Why I Teach My Kids to Shoot Guns
Having a loaded handgun pointed at you as kid isn’t something you easily forget
by PJ DelHomme
I was around 12 years old, my son’s current age, when I rode my bike over to a friend’s house. In the 1980s, I lived in the panhandle of Florida where guns were as common as rebel flag curtains. My family owned neither guns nor rebel flags.
This friend and his brother looked like Tweedledee and Tweedledumb, just not as clean or intelligent. Dee wanted to show me something in his parent’s bedroom. In between the mattress and box spring sat a handgun. All I remember is the pearl handle, and Dee pointing it at my face. I laughed it off but remember being uncomfortable. After all, we played soldiers with fake Berettas in the woods all the time. Thirty years later, as a father myself, I realize how serious the situation was and could have been. And now, thanks to COVID and general societal unease, the number of new gun owners has given me pause.
The New Shooter
In 2021 alone, there were 5.4 million new gun owners in the U.S., according to the National Shooting Sports Foundation. These aren’t folks who already have guns; these are people like my mom who have never owned or operated a firearm in their lives. Yet they felt the need (for numerous reasons) to buy a firearm—in mom’s case a semi-auto 9mm, quickly exchanged for a hammerless .38 revolver. A good move on the swap, yet I’m still on the fence about her owning a handgun. She’s in her 70s now, and I don’t know if she has ever shot it. The concealed carry class is not on her to do list. Now, think about that five million figure for a minute. Let’s assume a generous 80 percent of these new gun owners know how to handle a firearm and store it safely. That leaves one million new Tweedledees out there putting others, like my kids, at risk.
Of course, I am assuming careless people exist. I am not aware of any surveys asking gun owners, “Hey, are you an idiot when it comes to gun safety and storage?”
Be the Example
So, rather than pretend guns don’t exist, I choose to teach my kids about them, the proper way to handle them and the immense responsibility that comes with living with them. Why?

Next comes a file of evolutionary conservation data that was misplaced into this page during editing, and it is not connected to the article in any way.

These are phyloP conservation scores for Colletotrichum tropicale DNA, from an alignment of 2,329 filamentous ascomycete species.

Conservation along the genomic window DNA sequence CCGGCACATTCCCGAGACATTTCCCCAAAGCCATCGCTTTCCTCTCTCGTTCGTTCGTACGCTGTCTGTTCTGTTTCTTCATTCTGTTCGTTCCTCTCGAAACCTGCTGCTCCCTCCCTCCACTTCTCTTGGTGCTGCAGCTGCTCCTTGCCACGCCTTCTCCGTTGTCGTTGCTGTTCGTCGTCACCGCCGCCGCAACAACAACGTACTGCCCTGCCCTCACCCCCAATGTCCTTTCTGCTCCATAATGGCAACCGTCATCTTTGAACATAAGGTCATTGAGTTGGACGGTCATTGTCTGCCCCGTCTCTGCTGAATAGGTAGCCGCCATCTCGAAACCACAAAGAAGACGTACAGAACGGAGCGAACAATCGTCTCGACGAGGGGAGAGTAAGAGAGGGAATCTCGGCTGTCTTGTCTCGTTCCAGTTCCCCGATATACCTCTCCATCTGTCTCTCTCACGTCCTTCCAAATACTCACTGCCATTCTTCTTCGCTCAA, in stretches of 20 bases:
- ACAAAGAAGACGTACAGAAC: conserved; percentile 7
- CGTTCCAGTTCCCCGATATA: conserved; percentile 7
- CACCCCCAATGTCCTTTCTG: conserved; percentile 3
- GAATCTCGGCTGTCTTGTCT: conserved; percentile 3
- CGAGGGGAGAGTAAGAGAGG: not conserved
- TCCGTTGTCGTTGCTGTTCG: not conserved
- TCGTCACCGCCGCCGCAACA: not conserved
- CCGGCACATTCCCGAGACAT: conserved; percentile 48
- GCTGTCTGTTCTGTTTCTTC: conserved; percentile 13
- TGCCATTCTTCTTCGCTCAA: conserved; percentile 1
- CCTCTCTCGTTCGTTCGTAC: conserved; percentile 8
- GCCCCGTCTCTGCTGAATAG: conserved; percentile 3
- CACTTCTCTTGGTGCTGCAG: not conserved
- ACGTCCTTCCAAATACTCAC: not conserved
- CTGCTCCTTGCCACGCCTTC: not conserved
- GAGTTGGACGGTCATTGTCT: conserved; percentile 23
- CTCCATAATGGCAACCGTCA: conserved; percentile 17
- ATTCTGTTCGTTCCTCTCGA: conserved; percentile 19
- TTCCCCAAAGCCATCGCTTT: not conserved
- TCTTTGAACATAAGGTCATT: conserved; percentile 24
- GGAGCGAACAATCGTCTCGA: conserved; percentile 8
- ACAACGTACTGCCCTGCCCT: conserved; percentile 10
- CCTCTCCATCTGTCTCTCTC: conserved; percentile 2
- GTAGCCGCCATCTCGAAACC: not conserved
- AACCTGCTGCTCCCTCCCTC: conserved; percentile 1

For starters, I own guns. Even though they are locked away and not under a mattress, they are still in my house. As a gun owner and parent, it’s on me to make sure they are handled safely and responsibly, by me and my kids.
Second, not everyone stores their guns responsibly. Tweedledee’s parents are one example. Here’s another. Last year I was helping a neighbor (who has kids my age) clean his garage. On the floor was a gym bag with a handgun and a loaded clip—just hanging out next to the dog food. Were my kids to find it, my sincere hope is that I had done my job and they would walk home immediately and tell me. I have since spoken to both my kids about it.
Take Them Hunting
Rather than just tell my kids guns can be dangerous, I show them first-hand. We plink soda cans, shoot targets and hunt deer. In every outing that involves guns, there are steadfast rules about muzzle control, situational awareness, proper use of the safety and the list goes one. Because both kids want to one up the other one, they want to be a better marksman than their sibling. It’s a game but one in which they learn how to be safe around firearms. When they screw up and forget where that muzzle is pointed, they miss their turn, get a lecture and earn the right to wash and vacuum the truck.
While neither kid of mine has been with me on a hunt where I killed an elk or deer, they have seen me shoot a grouse in the head with a .22. It was, to say the least, an experience none of us will forget—the spurting blood, the flapping wings on headless carcass, the breast meat breaded and fried to perfection. They understand that my rifles are used to take the life of a living thing, and I hope that levity translates to the handgun sitting inside the locked closet as well. Yes, they are only kids, but they seem to understand what firearms can do to a living creature, be they four-legged or two. It’s a heavy load for a 9-year-old, and I’m okay with that.
If and when my son or daughter has an encounter with their own Tweedledee, I want them to know how to come out of it alive. Better yet, I hope they avoid the situation altogether.
Firearms safety is a key component of the USA’s Get Youth Outdoors Day community outreach events. Check our calendar for an event near you.